We studied 27 patients with type 2 diabetes (11 women, 60.3 years ± 6 years, with HbA1c < 7% and no nephropathy), including 16 patients treated with anti-diabetic agents (No-Ins, 8 women) and 11 patients treated with insulin alone or in combination with anti-diabetic agents (Ins, 3 women). Endothelial function was evaluated by the dorsal hand vein technique, which measures changes in vein diameter in response to phenylephrine, acetylcholine (endothelium-dependent vasodilation) and sodium nitroprusside (endothelium-independent vasodilation).
Age, systolic blood pressure (No-Ins: 129.4 mmHg ± 11.8 mmHg, Ins: 134.8 mmHg ± 12.0 mmHg; P = 0.257), HbA1c, lipids and urinary albumin excretion rate [No-Ins: 9 mg/24 h (0-14.1 mg/24 h) vs. Ins: 10.6 mg/24 h (7.5-14.4 mg/24 h), P = 0.398] were similar between groups. There was no difference between endothelium-dependent vasodilation of the No-Ins group (59.3% ± 26.5%) vs. the Ins group (54.0% ± 16.3%; P = 0.526). Endothelium-independent vasodilation was also similar between the No-Ins (113.7% ± 35.3%) and Ins groups (111.9% ± 28.5%; P = 0.888).
Subcutaneous insulin therapy does not interfere with venous endothelial function in type 2 diabetes when glycemic and blood pressure control are stable.
Diabetes mellitus, type 2; Diabetes complications; Vascular diseases; Vascular endothelium; Insulin
Insulin-resistance is associated with cardiovascular disease but it is not used as a marker for disease in clinical practice.
To study the association between the homeostatic model assessment (HOMA-IR) and triglyceride/HDLc ratio (TG/HDLc) with the presence of coronary artery disease in patients submitted to cardiac catheterization.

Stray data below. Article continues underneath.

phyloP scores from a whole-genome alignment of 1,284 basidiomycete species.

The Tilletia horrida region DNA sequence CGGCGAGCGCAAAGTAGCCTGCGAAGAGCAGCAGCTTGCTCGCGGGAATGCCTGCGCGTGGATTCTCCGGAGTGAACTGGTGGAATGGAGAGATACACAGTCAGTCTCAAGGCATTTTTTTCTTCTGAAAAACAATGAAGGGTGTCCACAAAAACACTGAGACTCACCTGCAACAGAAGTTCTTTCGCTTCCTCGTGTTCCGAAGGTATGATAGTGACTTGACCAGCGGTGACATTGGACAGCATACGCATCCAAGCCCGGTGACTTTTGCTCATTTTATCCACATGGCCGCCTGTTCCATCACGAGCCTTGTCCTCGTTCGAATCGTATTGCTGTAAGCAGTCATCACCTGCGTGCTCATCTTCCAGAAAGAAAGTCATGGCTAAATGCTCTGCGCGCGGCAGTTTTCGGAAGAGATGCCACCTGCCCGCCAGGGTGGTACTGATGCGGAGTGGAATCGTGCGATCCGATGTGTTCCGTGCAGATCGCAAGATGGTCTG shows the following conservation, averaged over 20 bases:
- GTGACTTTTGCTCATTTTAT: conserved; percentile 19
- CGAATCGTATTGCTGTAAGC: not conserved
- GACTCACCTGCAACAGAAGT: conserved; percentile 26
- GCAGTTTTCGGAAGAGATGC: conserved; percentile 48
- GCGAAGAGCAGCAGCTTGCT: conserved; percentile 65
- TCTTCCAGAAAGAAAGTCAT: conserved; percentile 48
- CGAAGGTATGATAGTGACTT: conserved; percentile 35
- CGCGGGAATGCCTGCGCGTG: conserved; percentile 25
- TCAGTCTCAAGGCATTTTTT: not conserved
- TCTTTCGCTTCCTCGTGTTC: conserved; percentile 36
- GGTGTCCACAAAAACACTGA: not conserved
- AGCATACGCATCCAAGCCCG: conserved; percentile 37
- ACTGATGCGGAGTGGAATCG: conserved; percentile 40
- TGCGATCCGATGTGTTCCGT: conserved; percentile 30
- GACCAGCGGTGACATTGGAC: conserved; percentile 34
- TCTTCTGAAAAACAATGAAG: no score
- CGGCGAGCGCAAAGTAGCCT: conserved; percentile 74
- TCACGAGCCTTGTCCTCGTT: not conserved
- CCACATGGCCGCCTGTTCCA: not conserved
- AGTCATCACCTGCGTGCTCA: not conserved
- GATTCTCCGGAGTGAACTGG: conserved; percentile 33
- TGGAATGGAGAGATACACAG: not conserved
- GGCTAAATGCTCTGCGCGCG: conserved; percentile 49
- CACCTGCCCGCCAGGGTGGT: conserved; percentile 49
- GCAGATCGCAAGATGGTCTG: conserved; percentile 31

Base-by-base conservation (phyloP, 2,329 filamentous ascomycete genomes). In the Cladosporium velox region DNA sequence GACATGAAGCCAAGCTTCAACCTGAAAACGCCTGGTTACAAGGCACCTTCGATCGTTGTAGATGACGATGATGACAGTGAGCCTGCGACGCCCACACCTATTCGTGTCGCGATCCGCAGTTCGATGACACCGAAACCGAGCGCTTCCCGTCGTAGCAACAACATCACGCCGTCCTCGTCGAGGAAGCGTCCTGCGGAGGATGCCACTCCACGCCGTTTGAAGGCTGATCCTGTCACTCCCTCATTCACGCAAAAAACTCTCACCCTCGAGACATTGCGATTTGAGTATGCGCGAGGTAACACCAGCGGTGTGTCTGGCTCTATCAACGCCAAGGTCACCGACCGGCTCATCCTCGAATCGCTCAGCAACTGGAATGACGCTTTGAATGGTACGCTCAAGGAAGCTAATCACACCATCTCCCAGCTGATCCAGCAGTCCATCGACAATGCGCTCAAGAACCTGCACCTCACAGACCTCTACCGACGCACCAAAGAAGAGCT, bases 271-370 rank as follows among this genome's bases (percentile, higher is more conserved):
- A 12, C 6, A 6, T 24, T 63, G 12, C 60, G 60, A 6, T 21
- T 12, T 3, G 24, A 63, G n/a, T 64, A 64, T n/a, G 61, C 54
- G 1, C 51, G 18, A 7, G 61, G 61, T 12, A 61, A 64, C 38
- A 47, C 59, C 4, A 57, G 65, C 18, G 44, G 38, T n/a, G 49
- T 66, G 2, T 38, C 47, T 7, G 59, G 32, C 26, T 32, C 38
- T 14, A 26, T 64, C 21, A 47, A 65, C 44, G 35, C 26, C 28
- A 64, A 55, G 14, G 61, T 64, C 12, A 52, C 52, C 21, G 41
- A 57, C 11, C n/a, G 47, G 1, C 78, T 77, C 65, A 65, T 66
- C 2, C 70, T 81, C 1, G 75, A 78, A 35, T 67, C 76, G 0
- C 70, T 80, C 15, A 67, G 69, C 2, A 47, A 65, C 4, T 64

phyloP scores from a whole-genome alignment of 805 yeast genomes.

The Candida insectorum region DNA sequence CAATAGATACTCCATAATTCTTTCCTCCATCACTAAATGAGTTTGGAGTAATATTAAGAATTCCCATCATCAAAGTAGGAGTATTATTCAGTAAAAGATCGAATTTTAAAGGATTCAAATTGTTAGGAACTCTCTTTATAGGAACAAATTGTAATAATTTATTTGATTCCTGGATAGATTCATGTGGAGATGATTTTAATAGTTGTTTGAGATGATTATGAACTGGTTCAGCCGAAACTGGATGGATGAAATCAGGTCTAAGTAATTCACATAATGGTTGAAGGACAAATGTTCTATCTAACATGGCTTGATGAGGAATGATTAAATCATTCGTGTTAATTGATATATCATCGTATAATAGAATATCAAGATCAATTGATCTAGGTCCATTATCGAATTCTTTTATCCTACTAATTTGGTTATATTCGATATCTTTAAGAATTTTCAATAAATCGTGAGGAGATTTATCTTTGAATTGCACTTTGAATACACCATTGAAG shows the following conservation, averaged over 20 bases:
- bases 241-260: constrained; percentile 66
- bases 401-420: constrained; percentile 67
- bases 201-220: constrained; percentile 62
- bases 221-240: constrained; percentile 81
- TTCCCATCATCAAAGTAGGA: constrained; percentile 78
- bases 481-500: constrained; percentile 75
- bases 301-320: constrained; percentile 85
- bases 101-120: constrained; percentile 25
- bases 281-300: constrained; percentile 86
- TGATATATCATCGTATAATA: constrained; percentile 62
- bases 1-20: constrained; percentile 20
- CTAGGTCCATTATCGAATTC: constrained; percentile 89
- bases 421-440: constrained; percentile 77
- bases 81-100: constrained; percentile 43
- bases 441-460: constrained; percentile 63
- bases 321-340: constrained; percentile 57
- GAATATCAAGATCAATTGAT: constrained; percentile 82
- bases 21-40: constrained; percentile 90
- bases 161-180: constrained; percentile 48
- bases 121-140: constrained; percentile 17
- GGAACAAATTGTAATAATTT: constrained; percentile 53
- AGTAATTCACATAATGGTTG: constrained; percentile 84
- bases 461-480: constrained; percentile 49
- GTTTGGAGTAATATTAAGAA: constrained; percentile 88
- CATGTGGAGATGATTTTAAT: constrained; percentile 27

In a cross-sectional study, 131 patients (57.0 ± 10 years-old, 51.5% men) underwent clinical, laboratory and angiographic evaluation and were classified as No CAD (absence of coronary artery disease) or CAD (stenosis of more than 30% in at least one major coronary artery).
Prevalence of coronary artery disease was 56.7%. HOMA-IR and TG/HDLc index were higher in the CAD vs No CAD group, respectively: HOMA-IR: 3.19 (1.70-5.62) vs. 2.33 (1.44-4.06), p = 0.015 and TG/HDLc: 3.20 (2.38-5.59) vs. 2.80 (1.98-4.59) p = 0.045) - median (p25-75). After a ROC curve analysis, cut-off values were selected based on the best positive predictive value for each variable: HOMA-IR = 6.0, TG/HDLc = 8.5 and [HOMA-IR×TG/HDLc] = 28. Positive predictive value for coronary artery disease for HOMA-IR>6.0 was 82.6%, for TG/HDLc>8.5 was 85.7% and for [HOMA-IR×TG/HDLc]>28 was 88.0%. Adjusted relative risk (age, gender, diabetes, body mass index, systolic blood pressure) for the presence of coronary artery disease was: for HOMA-IR>6.0, 1.47 (95.CI: 1.06-2.04, p = 0.027), for TG/HDLc>8.5, 1.46 (95% CI:1.07-1.98), p = 0.015) and for [HOMA-IR × TG/HDLc] >28, 1.64 (95%CI: 1.28-2.09), p < 0.001).